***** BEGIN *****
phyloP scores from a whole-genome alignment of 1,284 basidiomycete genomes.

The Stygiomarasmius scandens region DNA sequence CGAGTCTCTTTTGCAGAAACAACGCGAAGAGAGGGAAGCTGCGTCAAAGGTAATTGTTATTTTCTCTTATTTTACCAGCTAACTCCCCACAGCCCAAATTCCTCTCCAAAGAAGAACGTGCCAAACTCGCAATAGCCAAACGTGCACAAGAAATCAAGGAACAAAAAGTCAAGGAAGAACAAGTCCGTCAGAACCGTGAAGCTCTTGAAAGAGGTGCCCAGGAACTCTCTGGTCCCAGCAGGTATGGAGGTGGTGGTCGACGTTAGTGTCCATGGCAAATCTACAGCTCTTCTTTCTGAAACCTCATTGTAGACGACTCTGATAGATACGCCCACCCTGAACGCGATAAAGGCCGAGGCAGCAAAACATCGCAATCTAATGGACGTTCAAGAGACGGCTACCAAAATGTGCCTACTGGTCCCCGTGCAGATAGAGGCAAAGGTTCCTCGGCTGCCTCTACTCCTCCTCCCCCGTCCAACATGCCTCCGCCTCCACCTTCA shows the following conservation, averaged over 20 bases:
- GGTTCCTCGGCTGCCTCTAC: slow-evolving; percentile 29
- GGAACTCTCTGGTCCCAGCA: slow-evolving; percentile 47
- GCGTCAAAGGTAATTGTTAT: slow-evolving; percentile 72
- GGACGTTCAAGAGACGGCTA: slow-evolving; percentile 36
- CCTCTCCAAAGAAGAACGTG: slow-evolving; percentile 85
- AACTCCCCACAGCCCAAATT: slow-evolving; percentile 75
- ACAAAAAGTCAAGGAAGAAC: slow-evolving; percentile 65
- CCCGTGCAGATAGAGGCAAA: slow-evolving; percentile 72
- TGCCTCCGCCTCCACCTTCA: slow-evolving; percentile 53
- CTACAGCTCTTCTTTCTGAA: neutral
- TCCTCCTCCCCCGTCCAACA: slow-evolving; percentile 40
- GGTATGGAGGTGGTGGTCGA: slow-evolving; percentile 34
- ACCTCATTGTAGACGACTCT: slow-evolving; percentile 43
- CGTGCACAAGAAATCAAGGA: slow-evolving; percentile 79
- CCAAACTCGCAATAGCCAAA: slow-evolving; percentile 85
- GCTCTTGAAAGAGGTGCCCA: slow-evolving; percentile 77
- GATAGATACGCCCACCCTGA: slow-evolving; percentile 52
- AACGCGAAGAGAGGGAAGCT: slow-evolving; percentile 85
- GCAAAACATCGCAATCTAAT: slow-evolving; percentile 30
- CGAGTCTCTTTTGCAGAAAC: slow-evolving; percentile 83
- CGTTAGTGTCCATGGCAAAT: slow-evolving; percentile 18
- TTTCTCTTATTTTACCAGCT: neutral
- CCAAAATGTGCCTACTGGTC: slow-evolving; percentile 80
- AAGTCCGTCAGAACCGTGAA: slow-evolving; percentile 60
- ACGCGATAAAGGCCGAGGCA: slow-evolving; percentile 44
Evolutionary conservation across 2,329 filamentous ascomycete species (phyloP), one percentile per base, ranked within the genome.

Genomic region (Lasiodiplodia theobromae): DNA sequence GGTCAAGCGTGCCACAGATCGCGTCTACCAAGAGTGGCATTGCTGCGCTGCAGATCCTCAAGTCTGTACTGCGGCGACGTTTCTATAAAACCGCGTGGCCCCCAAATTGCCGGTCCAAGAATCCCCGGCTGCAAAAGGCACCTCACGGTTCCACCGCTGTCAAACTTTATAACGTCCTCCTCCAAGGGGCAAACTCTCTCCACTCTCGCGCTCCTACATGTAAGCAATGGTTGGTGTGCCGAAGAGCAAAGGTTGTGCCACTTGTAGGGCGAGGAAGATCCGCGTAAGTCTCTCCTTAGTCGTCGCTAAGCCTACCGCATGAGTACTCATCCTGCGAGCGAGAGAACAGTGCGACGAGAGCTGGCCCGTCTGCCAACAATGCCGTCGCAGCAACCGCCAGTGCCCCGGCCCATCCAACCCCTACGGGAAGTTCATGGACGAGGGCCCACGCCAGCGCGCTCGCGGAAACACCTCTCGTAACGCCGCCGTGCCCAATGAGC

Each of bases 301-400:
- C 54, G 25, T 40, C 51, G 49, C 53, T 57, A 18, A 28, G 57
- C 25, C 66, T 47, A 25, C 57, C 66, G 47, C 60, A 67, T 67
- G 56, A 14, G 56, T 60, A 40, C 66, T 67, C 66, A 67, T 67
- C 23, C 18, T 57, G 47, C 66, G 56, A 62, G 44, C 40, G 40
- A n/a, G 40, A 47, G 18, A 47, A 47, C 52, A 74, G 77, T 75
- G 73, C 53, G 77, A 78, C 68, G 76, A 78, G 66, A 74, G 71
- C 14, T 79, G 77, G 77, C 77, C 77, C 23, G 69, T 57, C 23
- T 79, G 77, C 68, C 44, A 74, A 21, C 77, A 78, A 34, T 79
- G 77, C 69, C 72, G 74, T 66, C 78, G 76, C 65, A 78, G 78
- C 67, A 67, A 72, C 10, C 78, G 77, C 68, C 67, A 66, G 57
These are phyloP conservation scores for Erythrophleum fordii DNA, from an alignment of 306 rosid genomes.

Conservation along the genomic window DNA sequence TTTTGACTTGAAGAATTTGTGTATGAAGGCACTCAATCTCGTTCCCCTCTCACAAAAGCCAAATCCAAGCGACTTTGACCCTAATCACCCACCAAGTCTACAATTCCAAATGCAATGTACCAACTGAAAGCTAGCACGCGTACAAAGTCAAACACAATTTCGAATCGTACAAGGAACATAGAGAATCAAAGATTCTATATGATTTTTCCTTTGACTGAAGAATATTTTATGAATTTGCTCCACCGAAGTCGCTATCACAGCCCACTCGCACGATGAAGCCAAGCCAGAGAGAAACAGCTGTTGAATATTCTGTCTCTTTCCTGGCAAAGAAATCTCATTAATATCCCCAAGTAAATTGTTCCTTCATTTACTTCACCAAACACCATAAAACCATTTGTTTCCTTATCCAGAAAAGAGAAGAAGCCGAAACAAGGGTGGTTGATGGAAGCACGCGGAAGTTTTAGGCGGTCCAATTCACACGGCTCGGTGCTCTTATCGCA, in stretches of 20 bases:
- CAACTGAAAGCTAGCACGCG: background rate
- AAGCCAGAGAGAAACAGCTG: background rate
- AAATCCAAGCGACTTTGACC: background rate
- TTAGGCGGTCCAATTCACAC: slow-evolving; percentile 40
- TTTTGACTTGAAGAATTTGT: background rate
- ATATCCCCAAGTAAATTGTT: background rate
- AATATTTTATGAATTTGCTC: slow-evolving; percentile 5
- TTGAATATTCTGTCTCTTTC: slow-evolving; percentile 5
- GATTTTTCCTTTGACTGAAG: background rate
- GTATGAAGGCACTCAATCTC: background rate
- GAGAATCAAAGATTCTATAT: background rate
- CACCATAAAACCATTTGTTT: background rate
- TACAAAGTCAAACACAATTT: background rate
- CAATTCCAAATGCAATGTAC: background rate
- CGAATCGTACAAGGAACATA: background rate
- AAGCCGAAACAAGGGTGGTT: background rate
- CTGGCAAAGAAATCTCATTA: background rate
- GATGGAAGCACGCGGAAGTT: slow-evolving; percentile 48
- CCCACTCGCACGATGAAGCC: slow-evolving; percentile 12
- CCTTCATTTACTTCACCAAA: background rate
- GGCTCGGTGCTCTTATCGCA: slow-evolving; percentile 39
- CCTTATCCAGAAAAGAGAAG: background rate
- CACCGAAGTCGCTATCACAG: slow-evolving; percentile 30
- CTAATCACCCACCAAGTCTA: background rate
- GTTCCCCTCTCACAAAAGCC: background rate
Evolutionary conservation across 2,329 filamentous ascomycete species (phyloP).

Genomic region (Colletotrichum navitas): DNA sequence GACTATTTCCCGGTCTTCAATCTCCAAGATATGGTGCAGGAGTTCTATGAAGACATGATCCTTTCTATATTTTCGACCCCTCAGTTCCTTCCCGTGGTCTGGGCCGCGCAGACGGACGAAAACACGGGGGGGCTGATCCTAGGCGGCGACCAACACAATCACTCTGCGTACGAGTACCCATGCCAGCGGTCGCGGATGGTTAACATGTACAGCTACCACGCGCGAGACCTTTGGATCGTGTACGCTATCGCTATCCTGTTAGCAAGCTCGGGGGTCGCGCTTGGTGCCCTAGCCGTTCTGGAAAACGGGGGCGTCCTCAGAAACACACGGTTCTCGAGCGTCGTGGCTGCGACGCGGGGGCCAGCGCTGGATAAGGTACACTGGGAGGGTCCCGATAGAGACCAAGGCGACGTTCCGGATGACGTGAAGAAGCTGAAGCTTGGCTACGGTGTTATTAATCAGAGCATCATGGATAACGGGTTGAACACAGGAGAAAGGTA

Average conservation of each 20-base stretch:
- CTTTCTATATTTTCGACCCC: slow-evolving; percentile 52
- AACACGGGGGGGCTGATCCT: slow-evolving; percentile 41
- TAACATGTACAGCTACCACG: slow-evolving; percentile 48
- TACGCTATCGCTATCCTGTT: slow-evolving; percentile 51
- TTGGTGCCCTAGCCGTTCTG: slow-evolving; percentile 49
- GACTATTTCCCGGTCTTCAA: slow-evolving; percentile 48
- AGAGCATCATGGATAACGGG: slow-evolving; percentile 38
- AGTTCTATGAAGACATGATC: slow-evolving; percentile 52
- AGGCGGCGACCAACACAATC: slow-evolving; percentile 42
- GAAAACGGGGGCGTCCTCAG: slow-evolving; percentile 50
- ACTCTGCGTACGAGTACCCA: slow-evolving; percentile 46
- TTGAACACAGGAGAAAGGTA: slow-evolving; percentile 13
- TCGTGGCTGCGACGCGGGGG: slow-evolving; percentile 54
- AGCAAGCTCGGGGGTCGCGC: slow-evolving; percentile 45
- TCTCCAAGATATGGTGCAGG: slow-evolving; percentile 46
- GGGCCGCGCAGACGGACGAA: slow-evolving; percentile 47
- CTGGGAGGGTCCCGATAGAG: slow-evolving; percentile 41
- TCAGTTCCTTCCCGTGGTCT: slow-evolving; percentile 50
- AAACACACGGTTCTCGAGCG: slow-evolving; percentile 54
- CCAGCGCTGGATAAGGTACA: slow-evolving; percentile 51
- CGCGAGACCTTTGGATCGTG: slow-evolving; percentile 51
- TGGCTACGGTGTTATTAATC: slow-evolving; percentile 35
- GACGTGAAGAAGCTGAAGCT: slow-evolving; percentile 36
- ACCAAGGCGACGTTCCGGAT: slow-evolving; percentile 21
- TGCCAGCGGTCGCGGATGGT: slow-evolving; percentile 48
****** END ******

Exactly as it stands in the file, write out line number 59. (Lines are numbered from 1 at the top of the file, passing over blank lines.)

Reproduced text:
- CTGGCAAAGAAATCTCATTA: background rate